Washougal Art & Music Festival

Fish, ink, and paper

The most critical element in gyotaku, says instructor Bruce Koike, is getting the eyes right.


As a young man, Bruce Koike thought of himself as a science kind of guy, not one particularly interested in art. So when he happened upon a handful of students creating gyotaku — prints created from fish rubbings — at the Hatfield Marine Science Center, he was surprised to find himself drawn to the art.

Thirty-five years later, Koike is known for his masterful prints, as well as his workshops to teach the craft to others. His next is set for Jan. 25 at the Pacific Maritime Heritage Center in Newport.

Koike encountered the Japanese art form in 1985, the same year he started grad school, which led to his master’s degree in fisheries science from the Hatfield Center. He made his first print that summer.

Bruce Koike’s gyotaku print of lingcod incorporates habitat by adding bullwhip kelp to the image, which appeared on the cover of the May 2016 Fisheries magazine, published by the American Fisheries Society.

“I bought a tube of black paint and went to the hardware store and bought a brush, some paper, and gave it a shot,” Koike said. “I still have that print, and it was of a pile perch. It was good enough to keep it.”

His technique evolved over the years, as the self-taught artist learned through trial and error the tricks to creating a print that could truly be called art. One is to remove standing water, likely to be found in depressions on the fish, and not to use too much or too little paint. Ink is applied to the fish with a brush, then paper is laid on the fish and pressed down to transfer the image.

The critical last step is properly capturing the eyes.

Painting eyes on flatfish is challenging, Bruce Koike says, because of the angle between the viewer and the direction the fish is looking. 

“When you are putting paint on the fish, you don’t put paint on the eyes,” he said. “You leave that open space, a perfect landmark of where to put the eyes.


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“For a typical-shaped fish, like a rockfish or rainbow trout, you paint the eyes looking out from the paper at you,” he said. But a flatfish, such as  flounder or halibut or sole, is lying on the ground with its eyes looking along the plane of the paper. “You’re looking on top of it,” Koike said. “Your perspective is way different than with a rockfish or trout. If you paint the eyes on a sole the same as you would a rockfish, it will look really strange.”

The process calls for the artist to freehand the last detail, and it’s hard, Koike said. “I’ve seen some prints, and think that’s a really nice print, but oh, they lost it in the eyes.”

Whether fish rubbings were originally considered an art form or used for practical purposes is up for debate. Some believe fishermen used them to document their catches. Others hold that the prints were for people of a higher class, such as samurai warriors, who were encouraged to be familiar with the arts, Koike said.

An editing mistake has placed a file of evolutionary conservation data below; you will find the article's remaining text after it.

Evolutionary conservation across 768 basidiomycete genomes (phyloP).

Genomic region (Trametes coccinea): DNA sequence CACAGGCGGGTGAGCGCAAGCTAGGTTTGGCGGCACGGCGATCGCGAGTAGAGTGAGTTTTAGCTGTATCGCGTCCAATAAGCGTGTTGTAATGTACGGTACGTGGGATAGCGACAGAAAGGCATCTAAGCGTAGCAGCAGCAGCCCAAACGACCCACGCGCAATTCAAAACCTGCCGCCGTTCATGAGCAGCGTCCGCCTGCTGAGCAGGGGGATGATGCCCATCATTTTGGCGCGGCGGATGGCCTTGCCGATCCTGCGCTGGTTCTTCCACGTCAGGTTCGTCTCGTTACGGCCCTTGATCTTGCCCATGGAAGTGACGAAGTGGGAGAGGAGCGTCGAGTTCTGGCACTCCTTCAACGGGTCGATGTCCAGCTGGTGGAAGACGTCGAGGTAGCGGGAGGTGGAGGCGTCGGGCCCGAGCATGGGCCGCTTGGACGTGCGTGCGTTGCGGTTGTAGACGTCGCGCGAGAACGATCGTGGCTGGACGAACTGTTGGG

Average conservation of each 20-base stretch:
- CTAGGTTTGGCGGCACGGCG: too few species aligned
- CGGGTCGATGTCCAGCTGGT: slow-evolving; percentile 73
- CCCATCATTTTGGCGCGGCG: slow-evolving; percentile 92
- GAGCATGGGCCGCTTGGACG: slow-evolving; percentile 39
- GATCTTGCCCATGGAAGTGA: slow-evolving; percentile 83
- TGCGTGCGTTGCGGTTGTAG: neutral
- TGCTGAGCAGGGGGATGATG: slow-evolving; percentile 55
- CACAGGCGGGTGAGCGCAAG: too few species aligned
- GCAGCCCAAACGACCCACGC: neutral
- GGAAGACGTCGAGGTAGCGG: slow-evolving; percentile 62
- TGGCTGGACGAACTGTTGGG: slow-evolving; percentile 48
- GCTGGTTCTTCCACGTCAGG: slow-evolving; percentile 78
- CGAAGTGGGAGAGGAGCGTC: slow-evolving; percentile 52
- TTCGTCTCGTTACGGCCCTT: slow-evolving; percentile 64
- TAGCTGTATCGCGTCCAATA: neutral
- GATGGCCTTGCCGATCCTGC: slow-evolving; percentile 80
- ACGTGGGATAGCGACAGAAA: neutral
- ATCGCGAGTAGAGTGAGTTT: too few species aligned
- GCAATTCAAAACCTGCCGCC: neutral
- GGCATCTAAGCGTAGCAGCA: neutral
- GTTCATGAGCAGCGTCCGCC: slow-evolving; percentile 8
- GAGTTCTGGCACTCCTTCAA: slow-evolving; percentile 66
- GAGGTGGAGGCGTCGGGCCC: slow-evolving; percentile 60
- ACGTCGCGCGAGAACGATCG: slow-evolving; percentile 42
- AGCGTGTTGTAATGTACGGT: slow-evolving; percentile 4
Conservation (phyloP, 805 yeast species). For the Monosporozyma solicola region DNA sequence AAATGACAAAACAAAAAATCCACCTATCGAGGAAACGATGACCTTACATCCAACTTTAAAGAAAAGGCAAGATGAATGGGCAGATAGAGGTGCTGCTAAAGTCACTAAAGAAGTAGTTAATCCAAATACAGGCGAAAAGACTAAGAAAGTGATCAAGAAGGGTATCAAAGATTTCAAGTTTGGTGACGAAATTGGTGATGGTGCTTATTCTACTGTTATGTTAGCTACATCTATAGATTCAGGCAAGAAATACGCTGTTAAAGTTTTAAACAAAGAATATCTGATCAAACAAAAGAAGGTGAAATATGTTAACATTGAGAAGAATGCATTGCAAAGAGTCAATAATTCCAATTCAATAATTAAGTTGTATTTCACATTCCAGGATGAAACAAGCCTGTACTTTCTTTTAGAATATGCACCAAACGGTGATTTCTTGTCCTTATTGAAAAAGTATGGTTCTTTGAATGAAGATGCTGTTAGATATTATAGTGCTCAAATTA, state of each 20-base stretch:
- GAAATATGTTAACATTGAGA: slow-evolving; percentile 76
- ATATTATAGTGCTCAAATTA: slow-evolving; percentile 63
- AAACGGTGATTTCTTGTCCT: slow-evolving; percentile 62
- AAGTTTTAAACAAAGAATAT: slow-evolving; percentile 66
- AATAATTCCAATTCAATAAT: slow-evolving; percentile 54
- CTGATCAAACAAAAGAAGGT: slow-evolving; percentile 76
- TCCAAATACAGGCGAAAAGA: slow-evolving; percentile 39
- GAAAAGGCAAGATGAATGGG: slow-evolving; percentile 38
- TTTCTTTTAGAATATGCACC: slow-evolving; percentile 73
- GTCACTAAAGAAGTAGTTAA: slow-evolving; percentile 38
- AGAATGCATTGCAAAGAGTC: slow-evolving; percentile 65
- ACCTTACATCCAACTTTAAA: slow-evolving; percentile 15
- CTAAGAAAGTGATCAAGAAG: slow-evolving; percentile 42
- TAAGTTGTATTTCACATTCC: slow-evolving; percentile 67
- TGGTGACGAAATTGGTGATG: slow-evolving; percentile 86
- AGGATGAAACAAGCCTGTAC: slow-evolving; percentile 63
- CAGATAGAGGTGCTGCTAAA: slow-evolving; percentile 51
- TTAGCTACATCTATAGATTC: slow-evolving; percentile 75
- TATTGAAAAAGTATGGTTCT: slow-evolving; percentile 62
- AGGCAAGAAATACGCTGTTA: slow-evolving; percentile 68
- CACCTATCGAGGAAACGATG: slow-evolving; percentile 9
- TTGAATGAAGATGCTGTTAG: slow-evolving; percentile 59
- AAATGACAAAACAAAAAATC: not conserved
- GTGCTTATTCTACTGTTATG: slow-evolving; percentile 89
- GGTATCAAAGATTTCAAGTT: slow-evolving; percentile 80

The oldest existing print dates from the mid-1800s and was identified as belonging to a nobleman, Lord Sakai, he said. “People brought to him their pieces and if he liked it, he would buy it.” Koike noted that gyotaku is properly pronounced ghio-tah-ku, which means fish rubbing. “When mispronounced as guy-tah-ku,” Koike said, “it means an impression left behind by a woman, like lipstick on a handkerchief or shirt collar.” 

Bruce Koike prepares to print a geoduck clam in the studio of his Newport home.

Over the years, Koike has printed all manner of sea life, including crab, shrimp (particularly challenging, he noted), sea stars, shells, squid, and octopus. One fish in particular stands out:

 “Someone came to me and she said, ‘My goldfish has died. Will you make a print of it?’ That goldfish was like a 14-year companion. She got it at the county fair where you throw ping-pong balls into glass containers and you go home with that goldfish. It was a neat way she memorialized that fish.”

Koike also acknowledges the special contribution of his wife, Mary, whom he calls a “very patient woman to allow me to keep three chest freezers of specimens at home,” permitting him to reuse the fish multiple times. For the first 20 years he was printing, he added, he worked on the dining room table – “I typically printed during the evening, after the dishes were done.”


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The Jan. 25 workshop takes place from 10 a.m. to 1 p.m. and will focus on fish. The cost is $90. Space is limited to 12. Sign up at the Maritime Center or by calling the Lincoln County Historical Society at (541) 265-7509.


This story is supported in part by a grant from the Oregon Cultural Trust, investing in Oregon’s arts, humanities and heritage, and the Lincoln County Cultural Coalition.

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Photo Joe Cantrell

Lori Tobias is a journalist of many years, and was a staff writer for The Oregonian for more than a decade, and a columnist and features writer for the Rocky Mountain News. Her memoir “Storm Beat – A Journalist Reports from the Oregon Coast” was published in 2020 by Oregon State University press. She is also the author of the novel Wander, winner of the 2017 Nancy Pearl Book Award for literary fiction and a finalist for the 2017 International Book Awards for new fiction. She lives on the Oregon Coast with her husband Chan and rescue pup Gus.


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